If you’re a plant fan and wanna grow your green family, multiplying your baby Monstera (Rhapidophora Tetrasperma) is a pretty cool project. Propagation is basically getting snippets from your main plant and turning them into new baby plants. With a bit of know-how and some TLC, you can totally nail propagating your mini Monstera, and before you know it, it’ll be a fab new member of your indoor jungle. In this piece, we’re gonna walk you through how to multiply your mini Monstera, so you can feel the buzz of seeing your plant thrive and multiply.
What is Mini Monstera (Rhapidophora Tetrasperma)?
Rhapidophora Tetrasperma, or as we like to call it, the Mini Monstera or Philodendron Ginny, is a tropical creeper with air roots that’s a breeze to look after and grows pretty quickly. It’s called mini Monstera ’cause it looks like a tiny version of Monstera Deliciosa or Split Leaf Philodendron (these leaves won’t get bigger than 12″), and it needs pretty much the same kind of care.
The Mini Monstera has lush green, heart-shaped leaves with a splash of variegation here and there, and large, shiny split lobes that make it a real head-turner in any room. Like other Philodendrons, the Mini Monstera is a fan of bright but indirect light, and it might get a bit stressy if you put it in direct sunlight. When it comes to water, play it by ear, letting the soil dry out between drinks, and because it’s from humid tropical places, it might appreciate a misting every now and then.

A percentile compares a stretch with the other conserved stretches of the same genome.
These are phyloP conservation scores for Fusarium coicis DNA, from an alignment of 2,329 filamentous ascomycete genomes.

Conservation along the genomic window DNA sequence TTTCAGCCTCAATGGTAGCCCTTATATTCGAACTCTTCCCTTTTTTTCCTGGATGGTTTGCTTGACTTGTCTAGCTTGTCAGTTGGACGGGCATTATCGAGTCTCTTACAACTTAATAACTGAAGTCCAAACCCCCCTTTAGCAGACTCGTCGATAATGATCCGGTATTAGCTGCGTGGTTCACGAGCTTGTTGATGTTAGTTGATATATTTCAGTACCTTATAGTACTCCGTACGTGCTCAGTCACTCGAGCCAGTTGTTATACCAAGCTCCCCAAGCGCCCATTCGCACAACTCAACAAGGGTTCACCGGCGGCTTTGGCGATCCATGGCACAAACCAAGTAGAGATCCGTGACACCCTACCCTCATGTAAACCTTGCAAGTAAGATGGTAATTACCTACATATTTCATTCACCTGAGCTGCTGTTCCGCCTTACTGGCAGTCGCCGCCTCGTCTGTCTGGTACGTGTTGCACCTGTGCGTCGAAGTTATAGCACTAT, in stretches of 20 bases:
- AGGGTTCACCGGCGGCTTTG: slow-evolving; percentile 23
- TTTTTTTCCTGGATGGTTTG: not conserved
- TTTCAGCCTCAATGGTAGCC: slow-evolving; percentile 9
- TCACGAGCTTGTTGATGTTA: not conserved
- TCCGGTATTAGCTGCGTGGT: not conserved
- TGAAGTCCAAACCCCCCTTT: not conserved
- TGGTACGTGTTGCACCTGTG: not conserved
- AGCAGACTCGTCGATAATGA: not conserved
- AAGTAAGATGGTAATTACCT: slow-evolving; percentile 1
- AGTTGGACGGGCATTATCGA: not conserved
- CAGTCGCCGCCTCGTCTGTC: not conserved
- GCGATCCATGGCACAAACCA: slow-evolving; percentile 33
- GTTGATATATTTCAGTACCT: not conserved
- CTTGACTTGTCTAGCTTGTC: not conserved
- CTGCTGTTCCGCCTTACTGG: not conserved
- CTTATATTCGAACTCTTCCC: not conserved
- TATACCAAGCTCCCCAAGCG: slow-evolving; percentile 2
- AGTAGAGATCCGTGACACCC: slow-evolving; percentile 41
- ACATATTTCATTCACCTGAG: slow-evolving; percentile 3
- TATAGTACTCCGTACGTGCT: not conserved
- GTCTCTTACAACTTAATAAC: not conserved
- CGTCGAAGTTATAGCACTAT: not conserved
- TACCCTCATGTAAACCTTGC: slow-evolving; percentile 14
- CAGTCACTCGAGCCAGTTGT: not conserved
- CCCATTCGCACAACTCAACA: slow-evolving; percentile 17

Taking Rhaphidophora Tetrasperma Cuttings
You’re gonna need a healthy plant and clean pruning scissors to propagate Rhaphidophora tetrasperma. Just to be safe, give ’em a wipe with rubbing alcohol.
For the greater good choose the vine you want to sacrifice. If you have any vines on your plant that appear to be a little scraggier than others, those would be good candidates. If you want your mini Monstera to look more bushy, root these bits and plant them back in the same pot.
Snip the vine at the nodes, which are the little bumps where new roots or leaves can sprout. A few leaves can come in handy too, especially if the stem is kinda skinny. They’ll help speed things up by letting the cutting do its photosynthesis thing.
Did you know that? There’s nothing stopping you from splitting a longer vine into multiple pieces. Again, as long as your Mini Monstera has a node or two and some leaves, any cut is workable. This method allows you to transform a single vine into a slew of new plants.
How to Propagate Mini Monstera in Water?
You can chuck your rhaphidophora tetrasperma cutting in water to get the roots growing. “Water rooting” is the term for this. Change the water every week or so. When the roots are a couple inches long, stick it in houseplant soil that drains well.
For a few weeks, keep the soil kinda damp—but not soaked. This helps the plant’s new water roots settle in the soil. Extra humidity helps too—try a greenhouse cabinet (check out my Ikea greenhouse cabinet for some ideas) or a plastic bag.
After a couple weeks, give the stem of the cutting a gentle tug. If you encounter any resistance, it implies it has taken root! Yay! Stop watering it so much and just take care of it like normal
You may also like: How to Prune Monstera for Maximum Growth (Essential Tips)
How to propagate rhaphidophora tetrasperma in Soil?
Propagating Rhaphidophora Tetrasperma, or mini Monstera, in soil is a straightforward process. Follow these steps to propagate your mini Monstera in soil:
Materials you will need:
- Healthy Rhaphidophora Tetrasperma plant
- Sharp and clean gardening scissors or pruners